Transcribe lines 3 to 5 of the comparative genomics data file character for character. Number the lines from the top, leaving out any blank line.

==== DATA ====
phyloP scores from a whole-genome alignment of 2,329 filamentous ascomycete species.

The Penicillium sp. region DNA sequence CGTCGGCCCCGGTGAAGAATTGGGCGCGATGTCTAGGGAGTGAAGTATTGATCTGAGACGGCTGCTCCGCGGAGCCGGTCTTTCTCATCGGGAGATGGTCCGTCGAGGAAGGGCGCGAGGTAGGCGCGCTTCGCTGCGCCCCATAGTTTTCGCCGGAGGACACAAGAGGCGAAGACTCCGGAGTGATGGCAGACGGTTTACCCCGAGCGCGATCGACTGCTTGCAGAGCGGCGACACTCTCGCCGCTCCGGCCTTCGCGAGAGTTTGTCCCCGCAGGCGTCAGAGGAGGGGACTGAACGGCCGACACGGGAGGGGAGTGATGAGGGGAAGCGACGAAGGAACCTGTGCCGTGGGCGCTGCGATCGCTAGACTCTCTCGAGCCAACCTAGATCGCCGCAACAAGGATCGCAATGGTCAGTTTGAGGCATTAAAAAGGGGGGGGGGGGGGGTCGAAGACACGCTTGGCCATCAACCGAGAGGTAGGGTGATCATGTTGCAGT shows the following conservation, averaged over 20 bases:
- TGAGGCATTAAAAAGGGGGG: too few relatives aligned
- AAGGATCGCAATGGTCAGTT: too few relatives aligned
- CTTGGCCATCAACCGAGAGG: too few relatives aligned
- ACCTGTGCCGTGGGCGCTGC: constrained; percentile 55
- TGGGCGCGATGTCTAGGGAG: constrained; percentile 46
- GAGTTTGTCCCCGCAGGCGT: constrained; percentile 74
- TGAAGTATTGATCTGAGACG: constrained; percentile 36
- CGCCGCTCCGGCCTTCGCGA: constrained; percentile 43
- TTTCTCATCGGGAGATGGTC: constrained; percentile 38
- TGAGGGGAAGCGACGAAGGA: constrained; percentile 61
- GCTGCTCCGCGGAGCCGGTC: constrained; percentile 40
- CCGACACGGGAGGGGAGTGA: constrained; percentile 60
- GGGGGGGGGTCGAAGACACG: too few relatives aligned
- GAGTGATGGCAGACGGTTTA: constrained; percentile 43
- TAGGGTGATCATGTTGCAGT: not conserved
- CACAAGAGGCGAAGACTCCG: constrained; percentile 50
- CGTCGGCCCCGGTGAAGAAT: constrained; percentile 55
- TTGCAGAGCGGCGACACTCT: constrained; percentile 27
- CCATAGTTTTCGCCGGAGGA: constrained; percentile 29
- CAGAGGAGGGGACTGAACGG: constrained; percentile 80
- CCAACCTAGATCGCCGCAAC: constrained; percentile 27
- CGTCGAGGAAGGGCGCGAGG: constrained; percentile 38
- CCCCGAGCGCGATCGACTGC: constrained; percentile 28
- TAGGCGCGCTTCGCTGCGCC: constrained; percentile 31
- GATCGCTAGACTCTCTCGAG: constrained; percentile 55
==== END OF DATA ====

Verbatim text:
- TGAGGCATTAAAAAGGGGGG: too few relatives aligned
- AAGGATCGCAATGGTCAGTT: too few relatives aligned
- CTTGGCCATCAACCGAGAGG: too few relatives aligned